A merchant cash advance offers quick capital in exchange for a percentage of future earnings from credit and debit card sales. This can be beneficial for those who accept a high volume of credit or debit card payments. However, these loans have higher interest rates compared to other types of bad credit loans.

Working Capital Loans

A working capital loan is used to finance business operations like wages, taxes, inventory and other things that keep your business going. These loans are used to pay short-term operational needs and can’t be used to pay for investments or other long-term assets.

Microloans

If you’re in need of a small loan (less than $50,000), a microloan might be a good option to consider since most large banks do not want to lend small amounts of money. Microloans can be financed by a nonprofit organization or government agencies and may come with restrictions on how you can use them.

infographic the average business loan in 2018 was $663,000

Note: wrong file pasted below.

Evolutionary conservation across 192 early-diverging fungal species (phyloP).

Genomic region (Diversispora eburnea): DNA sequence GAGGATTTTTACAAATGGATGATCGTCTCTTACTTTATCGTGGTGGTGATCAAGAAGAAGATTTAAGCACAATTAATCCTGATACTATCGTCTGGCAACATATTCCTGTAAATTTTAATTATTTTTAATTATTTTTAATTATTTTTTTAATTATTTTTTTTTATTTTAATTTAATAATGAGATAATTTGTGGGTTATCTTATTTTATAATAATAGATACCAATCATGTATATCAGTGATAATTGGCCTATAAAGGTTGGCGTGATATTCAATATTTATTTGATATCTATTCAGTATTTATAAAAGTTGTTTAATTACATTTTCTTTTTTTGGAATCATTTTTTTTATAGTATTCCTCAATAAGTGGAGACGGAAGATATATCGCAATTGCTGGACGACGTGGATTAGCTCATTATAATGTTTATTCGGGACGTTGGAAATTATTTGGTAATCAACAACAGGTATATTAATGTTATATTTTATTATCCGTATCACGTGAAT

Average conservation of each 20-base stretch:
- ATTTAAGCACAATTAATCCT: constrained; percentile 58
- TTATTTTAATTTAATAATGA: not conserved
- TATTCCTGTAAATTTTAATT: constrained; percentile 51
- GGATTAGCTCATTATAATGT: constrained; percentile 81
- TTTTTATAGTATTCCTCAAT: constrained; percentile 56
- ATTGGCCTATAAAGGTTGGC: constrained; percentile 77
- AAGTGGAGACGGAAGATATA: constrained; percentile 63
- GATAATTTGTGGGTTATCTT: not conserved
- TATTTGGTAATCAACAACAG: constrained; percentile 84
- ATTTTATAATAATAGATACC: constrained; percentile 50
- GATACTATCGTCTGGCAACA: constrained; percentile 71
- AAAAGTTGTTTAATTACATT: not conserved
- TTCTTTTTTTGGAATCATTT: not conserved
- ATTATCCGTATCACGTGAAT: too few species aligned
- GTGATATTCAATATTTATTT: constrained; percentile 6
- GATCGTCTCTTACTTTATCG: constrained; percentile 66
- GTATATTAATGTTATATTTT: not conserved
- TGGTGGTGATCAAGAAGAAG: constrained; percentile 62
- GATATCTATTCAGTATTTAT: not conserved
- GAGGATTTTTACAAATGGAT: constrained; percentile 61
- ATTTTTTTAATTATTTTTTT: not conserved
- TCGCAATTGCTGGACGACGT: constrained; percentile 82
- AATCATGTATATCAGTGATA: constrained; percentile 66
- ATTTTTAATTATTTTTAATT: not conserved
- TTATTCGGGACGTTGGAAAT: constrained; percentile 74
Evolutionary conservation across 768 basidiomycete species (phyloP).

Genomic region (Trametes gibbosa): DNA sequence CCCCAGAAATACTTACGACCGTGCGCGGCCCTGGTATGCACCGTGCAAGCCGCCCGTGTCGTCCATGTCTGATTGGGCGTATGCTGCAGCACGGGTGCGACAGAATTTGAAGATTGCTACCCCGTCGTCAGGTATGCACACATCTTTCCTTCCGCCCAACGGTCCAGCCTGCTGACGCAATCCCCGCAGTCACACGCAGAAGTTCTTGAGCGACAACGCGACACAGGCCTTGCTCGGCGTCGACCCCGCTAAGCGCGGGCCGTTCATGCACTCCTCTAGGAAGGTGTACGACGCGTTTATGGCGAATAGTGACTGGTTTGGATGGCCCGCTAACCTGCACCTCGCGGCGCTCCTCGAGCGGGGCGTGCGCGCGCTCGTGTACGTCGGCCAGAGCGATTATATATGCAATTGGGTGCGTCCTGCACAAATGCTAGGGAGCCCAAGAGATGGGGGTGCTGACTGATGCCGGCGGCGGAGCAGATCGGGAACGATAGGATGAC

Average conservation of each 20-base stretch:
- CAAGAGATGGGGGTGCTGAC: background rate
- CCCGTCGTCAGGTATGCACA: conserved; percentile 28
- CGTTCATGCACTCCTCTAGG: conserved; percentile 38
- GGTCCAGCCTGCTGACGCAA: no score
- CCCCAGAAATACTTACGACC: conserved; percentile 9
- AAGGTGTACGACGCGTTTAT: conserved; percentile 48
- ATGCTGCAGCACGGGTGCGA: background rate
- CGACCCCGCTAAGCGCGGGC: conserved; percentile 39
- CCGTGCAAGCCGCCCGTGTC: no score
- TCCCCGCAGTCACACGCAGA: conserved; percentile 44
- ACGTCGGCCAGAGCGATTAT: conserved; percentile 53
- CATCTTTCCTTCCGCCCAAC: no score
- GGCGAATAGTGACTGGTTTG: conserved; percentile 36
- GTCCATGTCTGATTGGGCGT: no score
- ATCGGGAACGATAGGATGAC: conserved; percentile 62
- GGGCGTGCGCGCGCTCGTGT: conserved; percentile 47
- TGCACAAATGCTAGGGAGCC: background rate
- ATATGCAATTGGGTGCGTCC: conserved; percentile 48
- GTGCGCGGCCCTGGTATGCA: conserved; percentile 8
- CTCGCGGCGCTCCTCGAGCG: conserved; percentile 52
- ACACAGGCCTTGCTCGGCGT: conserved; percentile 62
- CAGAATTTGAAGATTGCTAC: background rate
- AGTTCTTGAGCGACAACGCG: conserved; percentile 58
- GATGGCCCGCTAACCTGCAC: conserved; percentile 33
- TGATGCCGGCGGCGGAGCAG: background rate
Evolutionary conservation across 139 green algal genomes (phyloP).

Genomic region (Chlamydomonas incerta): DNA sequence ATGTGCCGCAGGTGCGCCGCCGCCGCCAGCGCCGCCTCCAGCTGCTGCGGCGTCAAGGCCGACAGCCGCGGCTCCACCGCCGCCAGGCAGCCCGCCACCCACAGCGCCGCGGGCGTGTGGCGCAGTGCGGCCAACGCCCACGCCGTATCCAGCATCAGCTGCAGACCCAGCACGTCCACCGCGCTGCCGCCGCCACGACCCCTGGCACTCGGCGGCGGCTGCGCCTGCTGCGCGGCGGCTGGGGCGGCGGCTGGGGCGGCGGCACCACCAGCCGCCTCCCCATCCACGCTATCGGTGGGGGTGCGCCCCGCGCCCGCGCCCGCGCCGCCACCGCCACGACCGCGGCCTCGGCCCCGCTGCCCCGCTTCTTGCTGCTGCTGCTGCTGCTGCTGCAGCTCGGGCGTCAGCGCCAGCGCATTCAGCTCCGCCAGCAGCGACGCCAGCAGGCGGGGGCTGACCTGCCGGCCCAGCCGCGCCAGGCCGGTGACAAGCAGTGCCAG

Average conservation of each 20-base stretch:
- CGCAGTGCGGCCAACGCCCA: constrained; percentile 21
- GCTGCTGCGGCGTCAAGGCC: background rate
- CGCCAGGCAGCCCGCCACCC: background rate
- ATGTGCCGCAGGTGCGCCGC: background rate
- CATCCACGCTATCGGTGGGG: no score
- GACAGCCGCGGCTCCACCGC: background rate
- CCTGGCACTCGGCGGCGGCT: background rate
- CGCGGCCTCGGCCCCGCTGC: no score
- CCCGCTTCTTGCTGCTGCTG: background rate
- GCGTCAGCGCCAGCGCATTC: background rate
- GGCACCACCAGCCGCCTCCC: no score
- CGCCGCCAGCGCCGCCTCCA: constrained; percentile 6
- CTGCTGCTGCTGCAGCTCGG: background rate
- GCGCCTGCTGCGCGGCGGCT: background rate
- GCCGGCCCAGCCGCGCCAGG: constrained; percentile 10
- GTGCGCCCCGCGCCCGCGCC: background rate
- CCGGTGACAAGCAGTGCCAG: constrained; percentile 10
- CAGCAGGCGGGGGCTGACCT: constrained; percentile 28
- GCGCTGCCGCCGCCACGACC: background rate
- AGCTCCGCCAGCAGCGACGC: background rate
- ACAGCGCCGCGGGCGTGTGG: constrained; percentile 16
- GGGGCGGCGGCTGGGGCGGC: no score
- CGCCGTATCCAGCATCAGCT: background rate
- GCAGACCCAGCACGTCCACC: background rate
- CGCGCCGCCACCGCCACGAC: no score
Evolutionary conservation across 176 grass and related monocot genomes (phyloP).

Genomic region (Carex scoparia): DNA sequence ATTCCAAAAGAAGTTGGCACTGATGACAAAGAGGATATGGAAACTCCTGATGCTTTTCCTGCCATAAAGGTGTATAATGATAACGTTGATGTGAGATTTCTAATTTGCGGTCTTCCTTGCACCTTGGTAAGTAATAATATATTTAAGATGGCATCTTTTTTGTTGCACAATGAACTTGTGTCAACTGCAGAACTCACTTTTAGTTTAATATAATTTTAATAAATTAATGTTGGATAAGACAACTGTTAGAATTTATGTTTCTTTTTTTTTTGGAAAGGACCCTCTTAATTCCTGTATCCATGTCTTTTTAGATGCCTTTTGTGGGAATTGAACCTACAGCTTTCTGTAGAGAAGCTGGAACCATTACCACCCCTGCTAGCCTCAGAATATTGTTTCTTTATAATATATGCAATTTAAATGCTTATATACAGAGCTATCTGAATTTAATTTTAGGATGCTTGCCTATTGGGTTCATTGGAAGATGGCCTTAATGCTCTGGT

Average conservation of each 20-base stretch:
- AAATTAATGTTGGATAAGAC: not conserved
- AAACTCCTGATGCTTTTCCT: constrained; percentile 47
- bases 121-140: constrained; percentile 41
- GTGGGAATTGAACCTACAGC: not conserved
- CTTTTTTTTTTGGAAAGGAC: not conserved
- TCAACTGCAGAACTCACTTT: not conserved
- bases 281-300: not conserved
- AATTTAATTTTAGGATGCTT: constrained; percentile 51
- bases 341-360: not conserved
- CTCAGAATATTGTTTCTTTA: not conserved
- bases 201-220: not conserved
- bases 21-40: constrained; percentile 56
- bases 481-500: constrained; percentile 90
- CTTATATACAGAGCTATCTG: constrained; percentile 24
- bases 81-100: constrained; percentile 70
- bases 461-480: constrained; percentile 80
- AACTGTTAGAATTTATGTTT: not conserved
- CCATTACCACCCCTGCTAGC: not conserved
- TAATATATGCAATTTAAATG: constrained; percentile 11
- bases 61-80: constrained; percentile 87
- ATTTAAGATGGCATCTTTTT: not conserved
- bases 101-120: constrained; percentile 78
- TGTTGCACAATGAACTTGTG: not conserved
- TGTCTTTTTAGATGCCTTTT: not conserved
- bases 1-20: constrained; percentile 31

Where to Get Small Business Loans With Bad Credit

Kabbage

If you have bad credit, Kabbage is a great lender option for a line of credit because they do not have a minimum credit score requirement to apply as they review your business performance instead.

One requirement that they do have is that your business bring in at least $50,000 in annual revenue for at least a year. Filling out the application online is simple, and if you’re approved, you can get your loan in just a few days. Loan terms range from six to 18 months.

Fundbox

If you’re worried about meeting requirements, Fundbox may be a good option to consider getting a business loan from. This lender does not have a minimum credit score or minimum annual revenue requirement that they require businesses to meet before applying for a loan.

Fundbox calculates the value of your invoices and takes your ability to repay the loan into consideration when reviewing your application. This may take up to three business days.

OnDeck

OnDeck offers both term loans (up to $250,000) and lines of credit with fixed interest rates. Unlike the lenders above, OnDeck does have a minimum credit score requirement of 600 to get a term loan or a line of credit. They also require businesses to make a minimum annual revenue of $100,000.